Facing an aggressive doubles team has its challenges, but it opens up new opportunities. (Getty)

Few situations in tennis are more intimidating than facing a strong serve-and-volleyer. In doubles, that means two players will be at the net. It’s the most desirable position for a team to be in.

How can you combat the serve-and-volley and have more success breaking serve? Here are five tips to turn the tables in doubles.



When the server stays at the baseline, your goal is to hit your return deep. But when facing a net-rushing opponent, your goal is to hit the ball at their feet. Aim your return to the far-wide corner of their service box to ensure a low and difficult first volley.



Stand close to the baseline and block the return, hitting it more like a volley instead of taking a full swing. Returning inside the court gives your opponents even less time to get to the net. If you’re able to, follow your return to the net, which improves your court position and takes an advantage away from your opponents.



Lobbing the return over the server’s partner is a great option against serve-and-volleyers. It works well on both sides of the court, but particularly on the deuce side, where the lob is going over the backhand. Make sure you follow the lob into the net and assume an offensive position.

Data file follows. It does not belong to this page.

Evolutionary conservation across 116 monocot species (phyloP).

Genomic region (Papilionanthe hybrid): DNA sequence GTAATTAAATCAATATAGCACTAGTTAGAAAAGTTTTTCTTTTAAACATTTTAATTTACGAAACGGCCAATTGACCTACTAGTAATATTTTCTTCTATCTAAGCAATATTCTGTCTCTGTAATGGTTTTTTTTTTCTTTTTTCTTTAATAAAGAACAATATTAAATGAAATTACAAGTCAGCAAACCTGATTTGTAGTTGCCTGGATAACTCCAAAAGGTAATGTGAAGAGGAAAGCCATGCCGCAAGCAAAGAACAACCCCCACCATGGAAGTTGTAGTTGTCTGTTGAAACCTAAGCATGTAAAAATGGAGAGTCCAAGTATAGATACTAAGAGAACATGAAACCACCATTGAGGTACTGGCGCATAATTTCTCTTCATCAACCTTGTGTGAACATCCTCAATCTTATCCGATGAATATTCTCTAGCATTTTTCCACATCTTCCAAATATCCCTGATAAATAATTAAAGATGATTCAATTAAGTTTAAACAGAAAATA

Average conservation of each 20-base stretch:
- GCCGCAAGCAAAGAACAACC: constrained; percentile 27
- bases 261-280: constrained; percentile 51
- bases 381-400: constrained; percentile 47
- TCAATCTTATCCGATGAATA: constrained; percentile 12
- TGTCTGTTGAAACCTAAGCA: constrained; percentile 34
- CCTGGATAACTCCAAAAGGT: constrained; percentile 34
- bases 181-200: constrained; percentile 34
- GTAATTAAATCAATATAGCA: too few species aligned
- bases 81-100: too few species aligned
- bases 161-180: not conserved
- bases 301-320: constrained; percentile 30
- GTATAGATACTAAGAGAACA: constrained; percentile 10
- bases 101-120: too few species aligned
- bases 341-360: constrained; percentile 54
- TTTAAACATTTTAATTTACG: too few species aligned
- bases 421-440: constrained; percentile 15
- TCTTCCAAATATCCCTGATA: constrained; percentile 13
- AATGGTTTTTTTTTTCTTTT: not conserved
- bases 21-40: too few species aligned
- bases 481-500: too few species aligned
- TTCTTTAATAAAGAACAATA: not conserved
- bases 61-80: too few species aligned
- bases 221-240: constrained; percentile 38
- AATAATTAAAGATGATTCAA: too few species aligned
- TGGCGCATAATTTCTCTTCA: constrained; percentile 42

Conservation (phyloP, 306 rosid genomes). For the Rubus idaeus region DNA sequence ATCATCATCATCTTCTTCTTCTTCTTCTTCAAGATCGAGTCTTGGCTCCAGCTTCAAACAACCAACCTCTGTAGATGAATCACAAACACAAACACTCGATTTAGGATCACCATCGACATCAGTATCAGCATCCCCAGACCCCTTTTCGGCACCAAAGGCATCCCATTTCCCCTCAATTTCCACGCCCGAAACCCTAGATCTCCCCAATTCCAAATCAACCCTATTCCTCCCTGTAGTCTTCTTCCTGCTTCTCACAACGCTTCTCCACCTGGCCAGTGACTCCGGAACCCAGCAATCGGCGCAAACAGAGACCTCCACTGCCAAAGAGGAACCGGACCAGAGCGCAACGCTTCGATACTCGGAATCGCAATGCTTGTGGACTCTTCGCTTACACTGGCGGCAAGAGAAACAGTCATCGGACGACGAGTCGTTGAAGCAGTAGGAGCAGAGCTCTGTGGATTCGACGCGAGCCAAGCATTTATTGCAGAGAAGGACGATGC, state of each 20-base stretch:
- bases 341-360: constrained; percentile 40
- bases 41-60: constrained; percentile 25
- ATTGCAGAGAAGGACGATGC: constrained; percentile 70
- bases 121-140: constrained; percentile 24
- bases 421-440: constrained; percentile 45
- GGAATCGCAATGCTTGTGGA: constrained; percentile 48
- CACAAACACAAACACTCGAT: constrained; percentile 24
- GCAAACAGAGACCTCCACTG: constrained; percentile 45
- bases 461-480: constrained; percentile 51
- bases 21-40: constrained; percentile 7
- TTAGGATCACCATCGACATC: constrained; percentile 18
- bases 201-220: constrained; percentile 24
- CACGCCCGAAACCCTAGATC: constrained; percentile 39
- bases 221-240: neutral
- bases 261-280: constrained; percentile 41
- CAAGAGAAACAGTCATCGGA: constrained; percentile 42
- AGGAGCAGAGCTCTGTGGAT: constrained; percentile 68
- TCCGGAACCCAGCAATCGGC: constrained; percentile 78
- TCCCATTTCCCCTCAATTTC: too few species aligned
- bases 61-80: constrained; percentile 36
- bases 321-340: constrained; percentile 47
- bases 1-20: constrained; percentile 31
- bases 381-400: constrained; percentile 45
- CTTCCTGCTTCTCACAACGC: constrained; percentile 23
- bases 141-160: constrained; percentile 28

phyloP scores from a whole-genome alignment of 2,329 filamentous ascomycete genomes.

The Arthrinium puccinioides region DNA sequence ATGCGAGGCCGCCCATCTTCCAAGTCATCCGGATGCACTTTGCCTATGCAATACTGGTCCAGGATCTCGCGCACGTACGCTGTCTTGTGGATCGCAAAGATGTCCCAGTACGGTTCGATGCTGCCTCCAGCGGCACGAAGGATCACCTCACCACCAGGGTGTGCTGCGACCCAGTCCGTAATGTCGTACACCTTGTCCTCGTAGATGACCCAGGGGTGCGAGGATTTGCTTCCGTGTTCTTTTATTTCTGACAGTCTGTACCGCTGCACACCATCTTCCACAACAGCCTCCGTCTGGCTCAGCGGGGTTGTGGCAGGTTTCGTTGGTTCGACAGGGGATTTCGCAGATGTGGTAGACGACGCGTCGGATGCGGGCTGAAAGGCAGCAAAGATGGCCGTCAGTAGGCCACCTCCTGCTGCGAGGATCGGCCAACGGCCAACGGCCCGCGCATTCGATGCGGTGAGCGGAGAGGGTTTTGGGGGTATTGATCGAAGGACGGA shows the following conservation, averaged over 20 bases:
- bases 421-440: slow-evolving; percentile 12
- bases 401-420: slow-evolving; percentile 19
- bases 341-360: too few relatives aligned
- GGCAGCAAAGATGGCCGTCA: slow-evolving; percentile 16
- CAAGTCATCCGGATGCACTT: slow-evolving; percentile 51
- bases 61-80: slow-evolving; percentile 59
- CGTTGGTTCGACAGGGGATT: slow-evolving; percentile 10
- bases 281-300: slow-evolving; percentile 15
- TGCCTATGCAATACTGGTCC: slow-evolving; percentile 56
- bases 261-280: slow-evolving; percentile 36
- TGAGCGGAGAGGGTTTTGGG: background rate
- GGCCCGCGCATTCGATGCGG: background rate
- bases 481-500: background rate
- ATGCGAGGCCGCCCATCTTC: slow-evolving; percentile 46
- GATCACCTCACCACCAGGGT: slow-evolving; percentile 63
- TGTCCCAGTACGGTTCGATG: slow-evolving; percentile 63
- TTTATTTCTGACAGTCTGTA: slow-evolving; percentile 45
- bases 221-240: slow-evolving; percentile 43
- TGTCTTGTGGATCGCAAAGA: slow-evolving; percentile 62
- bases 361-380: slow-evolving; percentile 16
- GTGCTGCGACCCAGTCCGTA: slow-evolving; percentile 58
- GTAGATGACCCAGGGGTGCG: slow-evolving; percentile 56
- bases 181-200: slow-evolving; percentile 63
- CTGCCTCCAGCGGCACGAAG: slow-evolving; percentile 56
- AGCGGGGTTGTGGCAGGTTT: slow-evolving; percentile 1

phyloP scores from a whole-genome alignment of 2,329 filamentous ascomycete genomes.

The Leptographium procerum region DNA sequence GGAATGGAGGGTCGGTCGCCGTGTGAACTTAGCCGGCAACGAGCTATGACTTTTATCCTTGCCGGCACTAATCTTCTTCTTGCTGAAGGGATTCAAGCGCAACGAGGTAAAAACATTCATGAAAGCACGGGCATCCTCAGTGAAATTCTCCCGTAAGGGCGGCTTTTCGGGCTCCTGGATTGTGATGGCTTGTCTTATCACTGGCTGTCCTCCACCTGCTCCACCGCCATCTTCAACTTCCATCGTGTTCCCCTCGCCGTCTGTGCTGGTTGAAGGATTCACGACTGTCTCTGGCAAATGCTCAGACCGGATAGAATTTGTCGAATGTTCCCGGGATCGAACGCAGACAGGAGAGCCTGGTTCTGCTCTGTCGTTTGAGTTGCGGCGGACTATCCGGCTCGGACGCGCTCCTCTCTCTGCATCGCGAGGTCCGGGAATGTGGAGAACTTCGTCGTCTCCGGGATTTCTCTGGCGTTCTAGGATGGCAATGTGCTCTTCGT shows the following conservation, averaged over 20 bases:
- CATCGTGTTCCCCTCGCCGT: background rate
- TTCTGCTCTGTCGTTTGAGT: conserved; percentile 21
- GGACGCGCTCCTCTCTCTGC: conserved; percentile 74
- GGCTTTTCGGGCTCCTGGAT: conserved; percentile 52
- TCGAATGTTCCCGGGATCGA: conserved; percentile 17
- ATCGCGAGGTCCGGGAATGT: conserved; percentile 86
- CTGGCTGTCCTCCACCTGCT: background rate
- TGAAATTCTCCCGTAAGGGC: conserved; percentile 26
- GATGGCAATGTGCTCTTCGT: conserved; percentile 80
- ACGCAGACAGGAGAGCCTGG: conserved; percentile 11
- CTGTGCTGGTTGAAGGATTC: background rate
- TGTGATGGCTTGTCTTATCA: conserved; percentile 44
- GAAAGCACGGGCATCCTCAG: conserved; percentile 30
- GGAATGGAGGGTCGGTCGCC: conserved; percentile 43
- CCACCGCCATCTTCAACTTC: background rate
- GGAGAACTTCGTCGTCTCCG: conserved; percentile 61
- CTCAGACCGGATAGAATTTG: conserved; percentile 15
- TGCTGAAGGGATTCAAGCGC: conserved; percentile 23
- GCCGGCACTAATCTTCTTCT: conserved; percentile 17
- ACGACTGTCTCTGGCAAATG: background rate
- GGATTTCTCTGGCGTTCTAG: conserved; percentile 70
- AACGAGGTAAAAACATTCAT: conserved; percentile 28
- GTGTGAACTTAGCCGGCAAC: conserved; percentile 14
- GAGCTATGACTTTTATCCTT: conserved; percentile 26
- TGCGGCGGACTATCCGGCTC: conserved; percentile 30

Players often have a plan for their return, but they don’t have a plan for their next shot. In doubles, you always want to think two shots ahead. Statistically, the point is likely to end within the first four strikes of the ball, so if you can make the return and the next shot, you have increased your odds of winning the point.



Serve-and-volleyers who hit their first volley crosscourt are often looking to finish the point with a putaway volley at the returner’s partner, commonly referred to as the “dead duck.” By bring the “dead duck” back to the baseline, your team is now in the two-back-against-two-up formation—which can be advantageous if your groundstrokes are better than your opponent’s volleys. It’s also an effective change-up strategy than can perplex opponents.

Learn more from 17-time Grand Slam doubles champion Gigi Fernandez at gigifernandeztennis.com.